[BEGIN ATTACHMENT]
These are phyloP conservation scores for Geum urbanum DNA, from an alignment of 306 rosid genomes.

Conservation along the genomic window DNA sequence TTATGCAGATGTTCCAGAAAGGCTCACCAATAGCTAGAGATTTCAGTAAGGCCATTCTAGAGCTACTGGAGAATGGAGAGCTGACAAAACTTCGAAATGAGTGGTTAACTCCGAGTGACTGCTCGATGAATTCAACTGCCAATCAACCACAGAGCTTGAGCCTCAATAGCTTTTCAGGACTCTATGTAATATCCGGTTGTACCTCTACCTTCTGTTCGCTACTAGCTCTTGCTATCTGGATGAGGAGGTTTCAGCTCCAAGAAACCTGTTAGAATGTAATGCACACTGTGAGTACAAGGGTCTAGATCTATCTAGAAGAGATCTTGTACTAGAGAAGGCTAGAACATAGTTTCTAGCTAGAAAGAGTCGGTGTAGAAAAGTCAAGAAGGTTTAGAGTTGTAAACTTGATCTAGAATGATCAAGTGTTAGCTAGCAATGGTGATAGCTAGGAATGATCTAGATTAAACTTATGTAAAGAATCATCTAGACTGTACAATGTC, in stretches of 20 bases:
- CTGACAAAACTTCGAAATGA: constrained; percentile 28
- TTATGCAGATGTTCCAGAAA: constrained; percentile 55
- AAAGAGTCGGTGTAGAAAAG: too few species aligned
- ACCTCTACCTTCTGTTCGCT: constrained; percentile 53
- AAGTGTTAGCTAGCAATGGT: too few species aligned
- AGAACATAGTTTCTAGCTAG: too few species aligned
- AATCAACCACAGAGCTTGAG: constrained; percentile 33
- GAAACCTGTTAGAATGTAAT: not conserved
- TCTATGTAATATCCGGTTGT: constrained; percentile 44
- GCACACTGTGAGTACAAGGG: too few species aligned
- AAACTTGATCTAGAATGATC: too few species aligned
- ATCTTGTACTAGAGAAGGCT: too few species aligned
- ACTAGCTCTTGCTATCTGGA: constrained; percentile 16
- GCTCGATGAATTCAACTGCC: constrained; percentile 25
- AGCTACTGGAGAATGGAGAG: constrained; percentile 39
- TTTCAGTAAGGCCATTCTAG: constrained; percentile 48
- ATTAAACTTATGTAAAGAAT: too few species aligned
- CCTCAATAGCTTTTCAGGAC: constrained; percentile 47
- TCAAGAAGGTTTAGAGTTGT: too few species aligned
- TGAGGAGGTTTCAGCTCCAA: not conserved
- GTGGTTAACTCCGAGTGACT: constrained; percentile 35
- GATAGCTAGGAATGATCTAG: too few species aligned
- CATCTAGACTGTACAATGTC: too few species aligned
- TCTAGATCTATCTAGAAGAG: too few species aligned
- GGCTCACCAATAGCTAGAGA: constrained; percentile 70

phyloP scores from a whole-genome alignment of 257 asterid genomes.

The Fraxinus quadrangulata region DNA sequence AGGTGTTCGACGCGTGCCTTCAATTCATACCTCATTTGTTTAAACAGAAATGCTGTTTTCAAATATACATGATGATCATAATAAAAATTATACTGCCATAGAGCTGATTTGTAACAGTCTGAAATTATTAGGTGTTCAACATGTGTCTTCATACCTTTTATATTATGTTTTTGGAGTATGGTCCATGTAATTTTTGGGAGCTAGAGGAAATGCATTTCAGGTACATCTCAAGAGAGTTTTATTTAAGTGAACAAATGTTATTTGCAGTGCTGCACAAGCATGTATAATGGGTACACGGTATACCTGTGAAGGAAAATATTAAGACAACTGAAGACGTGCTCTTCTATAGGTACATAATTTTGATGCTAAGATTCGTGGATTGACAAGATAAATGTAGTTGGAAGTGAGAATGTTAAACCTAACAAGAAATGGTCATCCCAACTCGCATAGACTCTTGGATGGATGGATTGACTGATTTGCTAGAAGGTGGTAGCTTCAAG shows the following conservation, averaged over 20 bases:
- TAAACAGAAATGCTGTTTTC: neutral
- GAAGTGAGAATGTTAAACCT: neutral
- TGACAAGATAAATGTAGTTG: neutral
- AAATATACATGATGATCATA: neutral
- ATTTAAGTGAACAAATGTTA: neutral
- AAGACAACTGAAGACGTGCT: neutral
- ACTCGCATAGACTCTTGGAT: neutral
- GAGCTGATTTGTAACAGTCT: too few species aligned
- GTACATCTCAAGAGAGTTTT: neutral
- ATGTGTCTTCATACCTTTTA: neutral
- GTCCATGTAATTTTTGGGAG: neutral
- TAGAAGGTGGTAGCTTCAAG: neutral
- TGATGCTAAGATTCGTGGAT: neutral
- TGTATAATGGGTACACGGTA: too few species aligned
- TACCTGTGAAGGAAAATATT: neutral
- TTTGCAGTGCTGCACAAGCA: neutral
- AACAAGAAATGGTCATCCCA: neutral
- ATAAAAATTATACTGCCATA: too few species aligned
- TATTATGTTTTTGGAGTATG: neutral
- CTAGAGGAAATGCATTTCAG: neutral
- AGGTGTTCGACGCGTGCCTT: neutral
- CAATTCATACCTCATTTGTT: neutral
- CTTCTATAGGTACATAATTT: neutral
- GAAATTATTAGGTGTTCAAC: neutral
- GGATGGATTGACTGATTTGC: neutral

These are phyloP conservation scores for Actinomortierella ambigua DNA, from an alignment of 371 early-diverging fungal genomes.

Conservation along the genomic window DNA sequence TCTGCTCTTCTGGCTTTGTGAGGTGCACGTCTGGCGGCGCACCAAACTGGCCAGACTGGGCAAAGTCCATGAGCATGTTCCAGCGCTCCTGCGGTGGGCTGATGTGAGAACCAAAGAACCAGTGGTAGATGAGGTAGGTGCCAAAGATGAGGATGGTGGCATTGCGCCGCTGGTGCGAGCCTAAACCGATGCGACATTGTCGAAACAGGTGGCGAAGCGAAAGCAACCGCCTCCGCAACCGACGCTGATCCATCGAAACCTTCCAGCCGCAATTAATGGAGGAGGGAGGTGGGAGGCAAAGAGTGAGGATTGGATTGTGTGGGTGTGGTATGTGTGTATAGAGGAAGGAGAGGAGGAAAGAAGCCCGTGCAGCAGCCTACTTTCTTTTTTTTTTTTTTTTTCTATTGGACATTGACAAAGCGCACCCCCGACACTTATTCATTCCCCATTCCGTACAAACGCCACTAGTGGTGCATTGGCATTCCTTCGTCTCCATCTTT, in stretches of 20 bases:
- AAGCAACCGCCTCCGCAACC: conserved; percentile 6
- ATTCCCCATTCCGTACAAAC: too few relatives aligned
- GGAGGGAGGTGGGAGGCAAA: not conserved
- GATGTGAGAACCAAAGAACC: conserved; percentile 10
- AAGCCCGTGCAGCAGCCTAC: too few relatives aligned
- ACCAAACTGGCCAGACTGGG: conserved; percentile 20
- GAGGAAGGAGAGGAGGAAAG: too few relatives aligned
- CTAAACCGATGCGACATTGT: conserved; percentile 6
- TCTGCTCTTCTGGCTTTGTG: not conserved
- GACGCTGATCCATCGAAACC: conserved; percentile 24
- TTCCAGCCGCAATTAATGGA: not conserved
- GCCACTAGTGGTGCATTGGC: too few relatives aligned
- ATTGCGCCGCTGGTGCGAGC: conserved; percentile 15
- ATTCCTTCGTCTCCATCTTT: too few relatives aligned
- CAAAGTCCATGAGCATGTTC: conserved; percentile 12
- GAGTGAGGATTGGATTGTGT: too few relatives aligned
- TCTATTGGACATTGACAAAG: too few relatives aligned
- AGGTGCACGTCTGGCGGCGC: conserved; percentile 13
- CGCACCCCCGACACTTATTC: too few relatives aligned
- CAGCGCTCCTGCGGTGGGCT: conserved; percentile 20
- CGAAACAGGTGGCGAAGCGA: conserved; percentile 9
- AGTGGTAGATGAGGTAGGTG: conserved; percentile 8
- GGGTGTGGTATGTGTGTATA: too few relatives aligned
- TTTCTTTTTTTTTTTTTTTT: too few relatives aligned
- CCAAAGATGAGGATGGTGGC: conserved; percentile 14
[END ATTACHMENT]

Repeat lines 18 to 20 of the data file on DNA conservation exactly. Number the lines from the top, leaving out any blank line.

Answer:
- TTTCAGTAAGGCCATTCTAG: constrained; percentile 48
- ATTAAACTTATGTAAAGAAT: too few species aligned
- CCTCAATAGCTTTTCAGGAC: constrained; percentile 47